Human Rights Watch has issued a disturbing new report on America’s exploding prison population, which reveals many states routinely lock up minors in grown-up prisons.
As you can see from the map below, New York, Connecticut, Florida, North Carolina, Texas, and Arizona had the highest number of youth under 18 in youth prisons. (This map uses data taken in 2010, during the most recent Bureau of Justice Statistics survey that specifically asked prisons for the number of under-18 inmates.)
There’s a handy explanation for why New York and North Carolina make this list. They’re the only two states in America that automatically prosecute 16-year-olds as adults.
In New York, 40,000 teenagers are prosecuted in adult courts every year, The New York Times pointed out in a January 2014 editorial. Many of these teens committed petty crimes like fare-beating in the subway, pot possession, and shoplifting.
In Florida, 16- and 17-year-olds are not automatically tried as adults, but prosecutors there have the authority to charge kids as young as 14 as adults depending on the crime under a law known as “direct file.” There were 1,500 cases brought against kids in Florida in 2012 and 2013, 98% of which were brought under the direct file statute, according to an April 2014 report from Human Rights Watch.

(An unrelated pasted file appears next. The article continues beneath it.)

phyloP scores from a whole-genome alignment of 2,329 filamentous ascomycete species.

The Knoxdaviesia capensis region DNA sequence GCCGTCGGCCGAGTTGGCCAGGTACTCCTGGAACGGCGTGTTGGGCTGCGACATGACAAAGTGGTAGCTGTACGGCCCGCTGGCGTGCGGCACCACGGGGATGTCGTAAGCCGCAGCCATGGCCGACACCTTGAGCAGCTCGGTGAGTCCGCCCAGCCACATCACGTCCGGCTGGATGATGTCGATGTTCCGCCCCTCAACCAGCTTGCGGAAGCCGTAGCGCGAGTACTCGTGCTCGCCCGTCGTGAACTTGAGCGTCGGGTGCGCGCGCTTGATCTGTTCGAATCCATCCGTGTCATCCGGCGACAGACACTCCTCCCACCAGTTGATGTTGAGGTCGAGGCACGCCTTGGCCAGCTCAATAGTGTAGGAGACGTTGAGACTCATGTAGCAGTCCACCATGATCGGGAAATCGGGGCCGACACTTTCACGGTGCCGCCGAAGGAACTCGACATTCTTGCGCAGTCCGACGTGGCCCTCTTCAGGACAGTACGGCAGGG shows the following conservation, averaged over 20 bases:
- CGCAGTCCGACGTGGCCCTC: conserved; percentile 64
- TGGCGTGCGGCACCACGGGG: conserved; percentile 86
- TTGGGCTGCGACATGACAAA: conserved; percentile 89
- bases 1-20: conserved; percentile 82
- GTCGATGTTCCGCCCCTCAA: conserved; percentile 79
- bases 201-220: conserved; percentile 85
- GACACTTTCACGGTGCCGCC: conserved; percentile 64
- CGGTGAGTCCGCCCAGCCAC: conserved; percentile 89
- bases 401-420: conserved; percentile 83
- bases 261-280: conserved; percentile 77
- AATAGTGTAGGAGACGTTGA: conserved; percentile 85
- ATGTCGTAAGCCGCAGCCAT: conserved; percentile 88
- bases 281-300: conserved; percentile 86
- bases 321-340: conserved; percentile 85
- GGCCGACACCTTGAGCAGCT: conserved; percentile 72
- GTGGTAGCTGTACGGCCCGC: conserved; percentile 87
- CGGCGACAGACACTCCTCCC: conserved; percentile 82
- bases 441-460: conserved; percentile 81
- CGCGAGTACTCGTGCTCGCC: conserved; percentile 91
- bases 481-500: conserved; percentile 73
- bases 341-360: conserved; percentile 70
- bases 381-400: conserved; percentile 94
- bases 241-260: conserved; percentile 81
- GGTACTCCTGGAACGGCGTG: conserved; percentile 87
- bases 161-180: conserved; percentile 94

That law doesn’t give judges any opportunity to reverse the prosecutor’s decision to try a kid as an adult, Human Rights Watch points out.
In Texas, judges have to sign off on so-called certification orders that put minors in adult court. However, a 2011 special report from the University of Texas found kids were often arbitrarily tried as adults and that 72% of those who were tried as such had no violent history.
The negative ramifications of putting teens 16, and even younger, in adult prison can be huge. For one thing, adult prisons focus less on rehabilitation than juvenile facilities. Kids who go to adult prison can spend time in solitary confinement or share cells with older, hardened criminals. After they get out, they may lose the right to vote in some states.
In light of the harm adult prison can cause kids, some states have moved to put far fewer of them there. North Carolina lawmakers are considering legislation that would stop trying kids automatically as adults. Connecticut raised the age of criminal prosecution from 16 to 18, a change that fully took effect in 2012, according to The Times. (Because of that change, Connecticut likely has fewer kids in adult prisons than the map above indicates.)
On a national level, there has been movement to make sure kids don’t spend their lives in adult prison for offenses they committed before their brains were even fully developed. In 2012, the U.S. Supreme Court barred mandatory life sentences for juveniles, which was considered a big victory for juvenile advocates at the time.
However, even after that ruling, local judges have handed down rulings that effectively make kids spend their lives behind bars. One of those kids, a Florida boy named Shimeek Gridine, shot (but didn’t kill or seriously wound) a man during a botched robbery when he was 14. He was tried as an adult and got a 70-year prison sentence.
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